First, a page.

Guide to Zoom Court Proceedings
At least for the foreseeable future, it appears that video conferencing apps such as Zoom will be a part of the legal landscape. When the worldwide pandemic hit early this year, everyone and everything was affected, including the court systems in Chicago and all Northern Illinois counties such as Cook, Lake, DuPage, Will, Kane and McHenry. In response to the Covid outbreak, criminal and traffic courts incorporated Zoom into their procedures as a way of limiting exposure in the courthouses and maintaining social distancing. Some court systems are using Zoom almost exclusively, while others are employing a mix of in-person and video conferencing to accomplish their goals of limiting the spread of illness. But although the approaches may differ between Chicago and Joliet and between Waukegan and St Charles, if you are a criminal or traffic defendant, you should keep the following things in mind as you prepare for appearing in Zoom court:
- Check Your Court Date – Since early March when the pandemic first impacted our legal system, courts have been rescheduling court dates for a wide variety of number of reasons. At first, dates were rescheduled because the courthouses were closed entirely. Later, dates were reset in order to space cases out so that there wouldn’t be too many people in the courtroom at the same time due to social distancing concerns. Depending on the county involved, sometimes the clerk of the circuit court is very good at informing defendants of new court dates. Some clerks will send postcards, letters or even texts. But again, depending on the county, some court clerks are quite frankly, awful at informing defendants (and attorneys) of such changes. So, check your court date by contacting the court clerk. Then before your court date, check again as that date may have changed without notice.
- Confirm Whether it’s Zoom – Not all cases are handled by Zoom and some still require in-person court attendance. In some counties, minor traffic cases are still in person. In others, only domestic battery and felony cases are in person. Some courts are conducting all their plea agreements, trials and hearings in person, while in others, these matters are all handled on Zoom. There is absolutely no standard procedure that is true for all the courthouses in Northern Illinois. Chicago could not be any different than DuPage and Kane is entirely different than Will. So, check and then double check whether your case is to be in person or by Zoom. What may be true on Monday may be different on Thursday.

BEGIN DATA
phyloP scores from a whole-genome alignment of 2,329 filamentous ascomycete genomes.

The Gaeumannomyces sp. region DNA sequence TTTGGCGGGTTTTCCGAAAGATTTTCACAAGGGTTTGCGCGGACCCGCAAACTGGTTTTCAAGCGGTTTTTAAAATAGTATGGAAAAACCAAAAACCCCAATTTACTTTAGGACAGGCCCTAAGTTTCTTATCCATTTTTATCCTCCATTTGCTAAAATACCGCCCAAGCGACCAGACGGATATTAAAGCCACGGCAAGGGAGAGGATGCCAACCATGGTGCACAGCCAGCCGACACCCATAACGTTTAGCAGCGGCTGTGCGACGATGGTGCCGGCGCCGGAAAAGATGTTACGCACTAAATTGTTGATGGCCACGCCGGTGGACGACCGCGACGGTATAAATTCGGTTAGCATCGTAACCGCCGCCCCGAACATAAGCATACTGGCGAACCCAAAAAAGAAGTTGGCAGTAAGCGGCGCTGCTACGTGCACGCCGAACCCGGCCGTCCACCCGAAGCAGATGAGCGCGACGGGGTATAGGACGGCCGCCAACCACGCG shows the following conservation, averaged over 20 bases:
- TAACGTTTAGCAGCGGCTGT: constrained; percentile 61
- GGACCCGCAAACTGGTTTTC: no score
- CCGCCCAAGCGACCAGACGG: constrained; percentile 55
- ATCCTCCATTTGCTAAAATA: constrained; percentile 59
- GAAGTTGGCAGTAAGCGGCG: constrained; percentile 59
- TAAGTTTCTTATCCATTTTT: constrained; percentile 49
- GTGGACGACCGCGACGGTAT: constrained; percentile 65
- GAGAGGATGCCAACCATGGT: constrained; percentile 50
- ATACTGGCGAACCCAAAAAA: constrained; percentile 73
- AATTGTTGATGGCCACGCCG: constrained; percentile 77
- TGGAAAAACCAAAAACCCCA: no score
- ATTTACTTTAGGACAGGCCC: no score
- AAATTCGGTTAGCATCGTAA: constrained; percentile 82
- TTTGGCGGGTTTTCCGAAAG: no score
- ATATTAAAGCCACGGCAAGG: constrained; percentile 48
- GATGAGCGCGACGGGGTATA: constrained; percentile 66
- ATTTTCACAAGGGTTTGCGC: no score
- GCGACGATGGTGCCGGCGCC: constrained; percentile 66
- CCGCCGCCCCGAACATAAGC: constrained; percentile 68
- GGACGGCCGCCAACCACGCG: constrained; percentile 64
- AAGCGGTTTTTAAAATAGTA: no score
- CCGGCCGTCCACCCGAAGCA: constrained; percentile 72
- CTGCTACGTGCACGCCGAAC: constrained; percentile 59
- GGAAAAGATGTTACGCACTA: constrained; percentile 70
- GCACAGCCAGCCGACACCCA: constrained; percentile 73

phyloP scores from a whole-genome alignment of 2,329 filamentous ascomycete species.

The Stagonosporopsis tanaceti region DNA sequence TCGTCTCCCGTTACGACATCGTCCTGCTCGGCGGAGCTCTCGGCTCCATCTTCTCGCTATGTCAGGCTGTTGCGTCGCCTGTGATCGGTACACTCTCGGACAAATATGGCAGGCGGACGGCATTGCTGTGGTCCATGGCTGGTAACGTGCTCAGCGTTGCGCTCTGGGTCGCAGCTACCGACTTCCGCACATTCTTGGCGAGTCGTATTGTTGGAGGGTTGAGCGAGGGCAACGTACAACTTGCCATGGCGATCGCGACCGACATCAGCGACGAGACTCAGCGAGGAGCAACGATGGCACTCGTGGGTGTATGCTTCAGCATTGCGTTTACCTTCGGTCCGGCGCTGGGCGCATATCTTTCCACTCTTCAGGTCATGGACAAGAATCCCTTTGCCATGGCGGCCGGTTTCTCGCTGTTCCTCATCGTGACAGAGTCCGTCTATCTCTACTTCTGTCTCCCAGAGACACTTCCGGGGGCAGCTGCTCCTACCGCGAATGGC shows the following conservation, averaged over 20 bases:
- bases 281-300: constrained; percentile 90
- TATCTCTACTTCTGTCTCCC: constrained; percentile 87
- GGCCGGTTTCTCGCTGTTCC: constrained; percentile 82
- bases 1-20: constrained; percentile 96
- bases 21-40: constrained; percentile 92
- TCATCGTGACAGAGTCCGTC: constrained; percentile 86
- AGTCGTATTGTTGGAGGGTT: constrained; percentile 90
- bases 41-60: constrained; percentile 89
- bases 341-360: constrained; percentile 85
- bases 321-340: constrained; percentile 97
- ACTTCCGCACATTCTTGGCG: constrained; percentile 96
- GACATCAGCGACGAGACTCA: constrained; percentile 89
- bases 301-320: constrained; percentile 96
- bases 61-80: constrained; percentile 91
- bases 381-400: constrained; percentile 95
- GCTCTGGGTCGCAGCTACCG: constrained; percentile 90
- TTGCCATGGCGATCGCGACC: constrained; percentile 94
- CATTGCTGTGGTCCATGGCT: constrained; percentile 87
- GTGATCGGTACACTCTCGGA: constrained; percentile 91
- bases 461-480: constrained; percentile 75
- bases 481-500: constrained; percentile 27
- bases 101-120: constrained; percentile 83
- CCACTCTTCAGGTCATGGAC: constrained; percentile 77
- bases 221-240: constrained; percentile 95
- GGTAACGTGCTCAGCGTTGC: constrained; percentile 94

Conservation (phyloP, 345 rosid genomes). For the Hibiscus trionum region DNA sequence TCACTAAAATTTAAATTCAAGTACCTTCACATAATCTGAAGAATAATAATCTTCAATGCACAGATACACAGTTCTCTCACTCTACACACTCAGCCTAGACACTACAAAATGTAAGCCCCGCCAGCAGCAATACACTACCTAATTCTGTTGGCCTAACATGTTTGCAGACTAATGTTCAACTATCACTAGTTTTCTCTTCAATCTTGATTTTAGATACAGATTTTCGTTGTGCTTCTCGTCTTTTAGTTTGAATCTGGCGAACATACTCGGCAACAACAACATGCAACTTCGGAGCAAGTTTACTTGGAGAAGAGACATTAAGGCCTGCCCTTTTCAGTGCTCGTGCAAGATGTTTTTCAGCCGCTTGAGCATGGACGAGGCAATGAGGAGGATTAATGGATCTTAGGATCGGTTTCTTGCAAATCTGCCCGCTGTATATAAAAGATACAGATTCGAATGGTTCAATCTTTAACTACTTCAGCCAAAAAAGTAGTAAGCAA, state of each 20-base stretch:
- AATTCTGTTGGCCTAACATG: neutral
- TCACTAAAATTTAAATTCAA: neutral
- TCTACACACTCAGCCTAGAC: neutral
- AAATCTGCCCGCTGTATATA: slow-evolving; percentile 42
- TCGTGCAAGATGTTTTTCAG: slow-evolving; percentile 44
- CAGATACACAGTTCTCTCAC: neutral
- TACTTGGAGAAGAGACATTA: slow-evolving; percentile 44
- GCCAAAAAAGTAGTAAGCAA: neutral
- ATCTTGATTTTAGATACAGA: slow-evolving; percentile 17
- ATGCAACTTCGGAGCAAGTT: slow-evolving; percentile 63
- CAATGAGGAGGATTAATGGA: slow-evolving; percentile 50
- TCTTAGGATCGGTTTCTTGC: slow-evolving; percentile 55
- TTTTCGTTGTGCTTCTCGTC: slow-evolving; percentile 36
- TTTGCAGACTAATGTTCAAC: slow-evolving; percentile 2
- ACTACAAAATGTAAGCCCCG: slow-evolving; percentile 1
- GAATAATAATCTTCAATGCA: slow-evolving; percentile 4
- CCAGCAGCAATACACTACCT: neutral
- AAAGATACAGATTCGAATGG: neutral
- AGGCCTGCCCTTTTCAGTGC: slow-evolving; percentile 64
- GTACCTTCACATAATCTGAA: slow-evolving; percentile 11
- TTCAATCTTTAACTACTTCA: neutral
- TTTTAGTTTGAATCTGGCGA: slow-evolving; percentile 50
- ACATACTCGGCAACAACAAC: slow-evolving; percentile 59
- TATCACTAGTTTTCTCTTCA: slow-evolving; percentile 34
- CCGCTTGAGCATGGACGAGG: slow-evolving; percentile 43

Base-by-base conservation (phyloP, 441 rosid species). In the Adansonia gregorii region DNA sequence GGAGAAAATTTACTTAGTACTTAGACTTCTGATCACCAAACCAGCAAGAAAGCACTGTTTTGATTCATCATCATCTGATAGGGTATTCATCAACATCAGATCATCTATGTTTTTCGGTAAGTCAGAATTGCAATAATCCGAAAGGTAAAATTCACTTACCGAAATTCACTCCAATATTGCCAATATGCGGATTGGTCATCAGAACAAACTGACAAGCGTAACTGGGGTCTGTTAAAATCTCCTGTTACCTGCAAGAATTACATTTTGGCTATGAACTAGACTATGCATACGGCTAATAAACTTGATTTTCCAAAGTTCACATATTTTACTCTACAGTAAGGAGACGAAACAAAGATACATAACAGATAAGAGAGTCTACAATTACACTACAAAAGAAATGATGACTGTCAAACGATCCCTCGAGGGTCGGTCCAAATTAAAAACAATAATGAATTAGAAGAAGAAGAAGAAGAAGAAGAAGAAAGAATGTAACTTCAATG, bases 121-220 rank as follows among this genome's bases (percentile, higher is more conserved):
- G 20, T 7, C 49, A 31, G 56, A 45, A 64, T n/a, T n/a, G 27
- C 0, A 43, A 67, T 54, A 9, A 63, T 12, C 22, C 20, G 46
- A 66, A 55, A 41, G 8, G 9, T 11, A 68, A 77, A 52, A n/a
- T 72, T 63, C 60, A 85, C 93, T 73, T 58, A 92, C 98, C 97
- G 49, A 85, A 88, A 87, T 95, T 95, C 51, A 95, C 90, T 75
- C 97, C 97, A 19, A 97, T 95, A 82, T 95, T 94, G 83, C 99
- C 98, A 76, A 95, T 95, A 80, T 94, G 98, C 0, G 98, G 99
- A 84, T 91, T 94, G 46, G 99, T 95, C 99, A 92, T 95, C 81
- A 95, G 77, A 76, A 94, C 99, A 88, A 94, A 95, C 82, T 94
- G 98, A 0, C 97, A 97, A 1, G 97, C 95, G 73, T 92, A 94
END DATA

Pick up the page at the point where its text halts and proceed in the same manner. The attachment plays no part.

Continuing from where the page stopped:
- Be Prepared to Zoom – If you’re a seasoned Zoomer, you’ll have no problem. Just make sure to get the “Meeting ID” and Password from either the court clerk or your attorney well ahead of time. You won’t be able to get into the courtroom otherwise. If you’re unfamiliar with this app, you’ll need to check it out ahead of time and either have someone show you how it works or go online and see for yourself. You can google “Zoom Test” and you’ll be taken to a fake meeting where you can experiment with the controls and see how it functions. It’s a free app by the way. If you have any doubts that you’re going to be able to get online for your Zoom Court, you should strongly consider coming into your attorney’s office while he or she Zooms on your behalf. After all, failing to appear online is pretty much the same thing as not going to court. Depending on the circumstances, a failure to appear may result in a warrant for your arrest.
- Mute Yourself – Most Zoom courtrooms are set up to automatically mute you upon entrance. That’s good, but they’re not always set up that way. So, immediately upon entering the Zoom courtroom, check that the microphone button is in the mute position. Don’t say anything until you make sure of this. If it’s not on “mute”, then click the microphone icon until the red line appears in front of the microphone. Then listen carefully for the Judge to call your name. Once this happens, you can unmute yourself and speak (unless your attorney has instructed you otherwise). What’s the best way to get a Judge angry with you on Zoom? Leave your mute off so that he can hear your dog barking or hear your TV on in the background. Don’t be that person.
- Be Professional and Respectful – Approach Zoom court in the same way that you’d approach in-person court. Would you go to court without a shirt on? Or with a dirty shirt full of holes? Would you talk while the Judge was talking? Would you feed your pet iguana during court? Would eat lunch during court or make weird faces or noises? Obviously not – so don’t do these things during a Zoom court proceeding either. Although it’s pretty unlikely that a Judge would issue a warrant for your arrest for violating court decorum, it’s not impossible. Don’t be the person that finds out for sure.
Speak to our Experienced Criminal / Traffic Legal Team
Until there is a vaccine for Covid that makes in-person court proceedings safer, Zoom will likely remain a part of most courthouse operations. Since 1990, the attorneys at Mitchell S. Sexner & Associates LLC have helped criminal, traffic and injury clients navigate their cases in the most productive and successful manner possible. Call us any time of day at (312) 644-0444 to be put in touch with one of our knowledgeable lawyers for honest advice and current legal information.